[COVID-19] The CDC updated its count of excess deaths by state earlier today. For the weeks between the week ending February 1st through the week ending September 26th, the national excess death rate was 110% (same as last week). Thirteen states, the District of Columbia and New York City are reporting excess death rates higher than the national average (same as last week). Georgia has an excess mortality rate of 110%. California, Georgia and Nevada all had an excess mortality rates of 110%.

New York City has the highest excess mortality rate (172% [down three percent]), followed by New Jersey (130% [down three percent]) and Arizona (123% [no change]).

Excess mortality by state, September 28, 2020

Data from the CDC’s National Center for Health Statistics, updated September 28, 2020

[High-value Care] “Managing health care spending is critical considering that the U.S. health care economy exceeds $3.5 trillion. Between $760 billion and $935 billion is wasted on low-value care that costs considerably more than its clinical benefits are worth.

Giving Equal Weight to Valuation of Health Care Services and Technologies

[..] payer reimbursements for health care providers and biomedical manufacturers could not be more different. Medicare and other payers that adhere to Medicare payment structures use prospective payments based on diagnosis-related group for hospital services, and fee schedules based on relative value units for physician services. Payments have created a fundamental divide in Maryland and elsewhere, in that service costs are regulated but prices of biomedical interventions have increased in defense of supporting innovation. [..] A governing body that uses economic evaluation without discriminating between services and biomedical interventions stands to reduce wasteful spending across health systems.

Opportunity Costs

[..] Opportunity costs describe forgone benefits relating to the next best option when financial resources are committed to a particular activity. For example, spending resources on costly health care services, procedures, or pharmaceuticals can withdraw finances from other priorities, such as primary and preventive care.

[..] Overall, opportunity costs need to be considered in balance with health care benefits. Economic evaluation can identify decisions that maximize benefits and control costs—for example, establishing “cost-effectiveness thresholds” that represent the maximum a system can spend on health care before its benefits are outweighed by its opportunity costs.

Resource Prioritization With Value of Information [VOI]

[..] If applied effectively, VOI would move the United States ahead of other countries that use economic evaluation by enabling educated decisions about future research investments that lead to new innovations or more efficient resource allocation for patients who need targeted therapies. Research prioritization based on empirical methods would be a commonsensical way to allocate funding.

[..] VOI has not gained traction in the United States for several reasons. First, it does not always align with special interests that may aim to perform new trials in areas that offer little incremental value to the wealth of information. Second, it is linked to cost-effectiveness analysis, models, and thresholds, which have themselves been slow to become established. However, VOI can be used outside economic evaluation, as work funded by the Patient-Centered Outcomes Research Institute has shown.


[..] The QALY expresses health status as a function of impacts on quality of life, including physical and mental components, and on survival and life expectancy. Limitations of QALYs are widely understood, including lack of sensitivity to some important changes in health and strong assumptions about inapplicable individual preferences. However, QALYs offer a well-understood, durable, and easily applied measure to inform resource allocation.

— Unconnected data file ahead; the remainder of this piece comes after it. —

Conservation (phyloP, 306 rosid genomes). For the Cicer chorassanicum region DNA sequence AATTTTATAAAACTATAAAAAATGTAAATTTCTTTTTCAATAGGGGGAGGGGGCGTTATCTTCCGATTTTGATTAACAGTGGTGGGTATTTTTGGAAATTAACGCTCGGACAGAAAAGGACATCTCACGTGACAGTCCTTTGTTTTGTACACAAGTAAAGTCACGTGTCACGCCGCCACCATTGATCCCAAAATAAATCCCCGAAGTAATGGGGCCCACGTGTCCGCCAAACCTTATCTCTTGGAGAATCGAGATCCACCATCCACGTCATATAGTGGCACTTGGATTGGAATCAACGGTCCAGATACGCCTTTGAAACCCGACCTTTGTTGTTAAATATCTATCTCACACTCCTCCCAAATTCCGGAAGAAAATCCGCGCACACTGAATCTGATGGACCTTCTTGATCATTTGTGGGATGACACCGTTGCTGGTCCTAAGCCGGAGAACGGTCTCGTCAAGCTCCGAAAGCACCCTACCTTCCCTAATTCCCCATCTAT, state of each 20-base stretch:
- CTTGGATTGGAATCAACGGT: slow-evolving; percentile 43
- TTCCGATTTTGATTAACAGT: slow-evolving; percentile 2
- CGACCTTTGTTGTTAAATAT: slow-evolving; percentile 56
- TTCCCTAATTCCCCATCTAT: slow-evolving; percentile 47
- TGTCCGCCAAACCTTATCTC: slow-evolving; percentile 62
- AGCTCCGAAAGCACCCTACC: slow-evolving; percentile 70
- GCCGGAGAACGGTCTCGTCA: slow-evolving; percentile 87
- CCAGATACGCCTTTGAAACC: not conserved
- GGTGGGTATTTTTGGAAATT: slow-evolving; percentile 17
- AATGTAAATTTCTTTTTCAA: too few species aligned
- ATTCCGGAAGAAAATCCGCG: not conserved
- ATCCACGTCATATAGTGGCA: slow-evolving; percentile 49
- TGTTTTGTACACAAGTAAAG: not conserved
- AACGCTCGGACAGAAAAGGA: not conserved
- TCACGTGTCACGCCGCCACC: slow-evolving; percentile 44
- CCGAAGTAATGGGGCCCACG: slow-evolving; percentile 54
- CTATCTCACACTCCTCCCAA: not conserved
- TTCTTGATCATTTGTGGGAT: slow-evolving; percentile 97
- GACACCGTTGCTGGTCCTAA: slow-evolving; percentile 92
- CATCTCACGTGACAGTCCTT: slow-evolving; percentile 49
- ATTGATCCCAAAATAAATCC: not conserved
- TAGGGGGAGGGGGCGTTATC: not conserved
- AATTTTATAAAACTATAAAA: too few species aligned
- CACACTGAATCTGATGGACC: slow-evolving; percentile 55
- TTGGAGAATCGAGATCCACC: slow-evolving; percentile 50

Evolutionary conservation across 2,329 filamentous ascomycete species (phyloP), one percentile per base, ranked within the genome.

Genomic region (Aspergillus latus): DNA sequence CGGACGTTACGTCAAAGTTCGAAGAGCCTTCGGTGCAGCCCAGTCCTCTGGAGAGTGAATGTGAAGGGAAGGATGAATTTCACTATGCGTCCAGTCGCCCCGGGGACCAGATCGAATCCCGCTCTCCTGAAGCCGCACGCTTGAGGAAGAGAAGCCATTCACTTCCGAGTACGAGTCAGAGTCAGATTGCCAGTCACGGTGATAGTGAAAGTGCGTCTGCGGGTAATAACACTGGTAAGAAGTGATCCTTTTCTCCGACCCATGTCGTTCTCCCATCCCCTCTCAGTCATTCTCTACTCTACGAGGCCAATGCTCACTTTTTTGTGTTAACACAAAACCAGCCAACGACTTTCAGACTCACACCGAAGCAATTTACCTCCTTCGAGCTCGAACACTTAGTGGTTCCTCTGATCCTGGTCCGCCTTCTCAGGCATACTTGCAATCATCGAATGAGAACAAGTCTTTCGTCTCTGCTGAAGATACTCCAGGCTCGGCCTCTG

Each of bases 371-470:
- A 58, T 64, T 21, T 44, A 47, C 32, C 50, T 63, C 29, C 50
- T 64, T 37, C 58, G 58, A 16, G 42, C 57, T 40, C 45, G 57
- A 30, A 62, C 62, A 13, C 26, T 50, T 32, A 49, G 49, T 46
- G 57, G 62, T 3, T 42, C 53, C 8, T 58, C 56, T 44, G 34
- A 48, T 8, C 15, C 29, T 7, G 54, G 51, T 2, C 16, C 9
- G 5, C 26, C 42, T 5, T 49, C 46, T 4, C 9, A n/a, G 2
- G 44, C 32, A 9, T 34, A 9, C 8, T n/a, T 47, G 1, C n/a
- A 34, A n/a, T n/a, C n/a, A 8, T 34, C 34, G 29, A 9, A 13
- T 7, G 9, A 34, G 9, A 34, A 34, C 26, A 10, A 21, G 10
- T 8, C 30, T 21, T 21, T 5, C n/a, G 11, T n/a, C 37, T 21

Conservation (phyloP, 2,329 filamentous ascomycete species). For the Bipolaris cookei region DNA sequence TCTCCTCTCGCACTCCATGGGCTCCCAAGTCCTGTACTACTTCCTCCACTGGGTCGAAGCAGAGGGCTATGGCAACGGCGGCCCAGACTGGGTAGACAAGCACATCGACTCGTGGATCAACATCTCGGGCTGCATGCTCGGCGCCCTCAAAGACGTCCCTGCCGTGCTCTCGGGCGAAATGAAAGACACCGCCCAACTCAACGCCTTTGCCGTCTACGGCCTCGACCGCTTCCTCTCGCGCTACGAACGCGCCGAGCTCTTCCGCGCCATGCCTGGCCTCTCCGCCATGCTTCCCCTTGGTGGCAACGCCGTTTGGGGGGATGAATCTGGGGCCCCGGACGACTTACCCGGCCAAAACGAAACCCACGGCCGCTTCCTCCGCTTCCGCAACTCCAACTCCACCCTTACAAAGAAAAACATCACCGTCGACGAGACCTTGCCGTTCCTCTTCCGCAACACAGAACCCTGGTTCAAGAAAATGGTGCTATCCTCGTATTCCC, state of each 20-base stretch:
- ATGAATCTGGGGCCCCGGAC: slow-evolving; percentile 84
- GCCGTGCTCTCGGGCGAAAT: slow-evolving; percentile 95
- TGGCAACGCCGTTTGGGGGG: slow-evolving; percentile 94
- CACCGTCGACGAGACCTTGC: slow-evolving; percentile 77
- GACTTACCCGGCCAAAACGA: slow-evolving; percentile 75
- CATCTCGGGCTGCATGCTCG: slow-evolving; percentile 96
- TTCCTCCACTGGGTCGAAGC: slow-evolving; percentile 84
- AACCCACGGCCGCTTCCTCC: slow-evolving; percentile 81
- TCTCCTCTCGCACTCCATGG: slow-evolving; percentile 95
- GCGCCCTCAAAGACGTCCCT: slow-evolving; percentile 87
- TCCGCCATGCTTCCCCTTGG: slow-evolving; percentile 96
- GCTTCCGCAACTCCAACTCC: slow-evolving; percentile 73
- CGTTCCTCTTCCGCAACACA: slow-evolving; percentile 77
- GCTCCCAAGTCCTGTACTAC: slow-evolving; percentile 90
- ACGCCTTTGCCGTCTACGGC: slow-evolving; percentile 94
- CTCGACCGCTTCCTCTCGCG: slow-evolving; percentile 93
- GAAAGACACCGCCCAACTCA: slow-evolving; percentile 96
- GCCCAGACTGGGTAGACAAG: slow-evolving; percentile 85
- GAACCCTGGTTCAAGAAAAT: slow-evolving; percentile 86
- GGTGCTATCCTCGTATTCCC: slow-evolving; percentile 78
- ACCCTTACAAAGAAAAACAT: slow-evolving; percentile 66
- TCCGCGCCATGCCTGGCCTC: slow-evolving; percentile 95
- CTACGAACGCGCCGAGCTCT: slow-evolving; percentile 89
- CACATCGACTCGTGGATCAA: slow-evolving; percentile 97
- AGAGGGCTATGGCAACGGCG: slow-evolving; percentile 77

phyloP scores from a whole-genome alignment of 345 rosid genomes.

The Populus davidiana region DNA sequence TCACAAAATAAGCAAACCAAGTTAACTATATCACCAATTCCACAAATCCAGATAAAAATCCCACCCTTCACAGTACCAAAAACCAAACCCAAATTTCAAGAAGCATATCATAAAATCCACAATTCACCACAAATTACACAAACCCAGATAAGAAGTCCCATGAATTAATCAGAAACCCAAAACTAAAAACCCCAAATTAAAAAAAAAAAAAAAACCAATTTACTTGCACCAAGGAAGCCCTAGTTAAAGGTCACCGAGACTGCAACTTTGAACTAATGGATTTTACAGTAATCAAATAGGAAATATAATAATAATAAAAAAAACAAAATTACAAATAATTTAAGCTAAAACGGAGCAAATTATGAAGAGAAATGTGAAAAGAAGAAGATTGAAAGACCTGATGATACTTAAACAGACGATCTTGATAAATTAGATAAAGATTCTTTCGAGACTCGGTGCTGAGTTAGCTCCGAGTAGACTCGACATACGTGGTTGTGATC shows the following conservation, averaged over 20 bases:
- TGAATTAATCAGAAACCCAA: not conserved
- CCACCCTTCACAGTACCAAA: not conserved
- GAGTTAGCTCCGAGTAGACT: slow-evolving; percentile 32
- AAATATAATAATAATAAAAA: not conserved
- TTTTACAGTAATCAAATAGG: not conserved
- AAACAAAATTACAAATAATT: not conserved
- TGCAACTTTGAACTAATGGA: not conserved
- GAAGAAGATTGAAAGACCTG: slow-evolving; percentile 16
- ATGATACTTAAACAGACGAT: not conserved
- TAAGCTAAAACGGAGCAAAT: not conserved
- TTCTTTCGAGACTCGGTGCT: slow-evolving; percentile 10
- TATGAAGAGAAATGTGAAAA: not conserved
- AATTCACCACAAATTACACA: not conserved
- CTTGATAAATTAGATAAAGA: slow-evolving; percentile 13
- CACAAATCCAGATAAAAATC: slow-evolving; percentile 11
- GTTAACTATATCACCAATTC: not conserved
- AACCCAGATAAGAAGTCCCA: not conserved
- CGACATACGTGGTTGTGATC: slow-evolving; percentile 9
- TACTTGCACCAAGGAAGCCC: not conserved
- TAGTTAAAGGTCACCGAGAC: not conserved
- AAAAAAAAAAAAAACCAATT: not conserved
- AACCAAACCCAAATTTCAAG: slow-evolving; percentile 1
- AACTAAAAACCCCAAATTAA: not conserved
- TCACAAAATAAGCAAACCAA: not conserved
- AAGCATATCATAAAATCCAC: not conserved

Addressing No-Value Care

[..] In the absence of an empirically evidenced threshold, there remain many low-value services and biomedical interventions that could be phased out. In particular, dominated interventions (“no-value care”) that increase costs but do not improve benefits are low-value options that do not need a threshold for decision makers to agree that they should be phased out. For example, a recent study identifying that individualized glycemic control for type 2 diabetes reduced costs and increased QALYs across several sociodemographic strata provided justification for phasing out outdated practices of uniform intensive glycemic control. In these situations, economic evaluation could reduce the availability of treatments that increase costs at reduced health benefit compared with more affordable alternatives, as well as protect these treatments for certain individuals who could still gain exceptional health benefit (such as minority populations).

State-Level Agreement on Value

[..] If the relative values of services and biomedical interventions are analyzed using economic evaluation, then opportunity costs, and hence cost-effectiveness thresholds, would vary greatly between states on the basis of high-cost health care decisions. For example, New York Medicaid’s formulary rejection of lumacaftor/ivacaftor (Orkambi [Vertex Pharmaceuticals]) for cystic fibrosis at the list price, in reference to ICER’s economic evaluation, implied that the product’s benefits were insufficient to justify the opportunity costs imposed on other patients at the acquisition price sought by the manufacturer. Alternatively, statewide policy in Louisiana to cover hepatitis C treatment for Medicaid beneficiaries may generate sufficient health benefits to justify opportunity costs imposed on others. However, for Mississippi, providing the same coverage for hepatitis C could come at such a high opportunity cost that it could not be justified on grounds of efficiency or equity. Therefore, the issue of redistribution of spending on health care and public health between states would follow.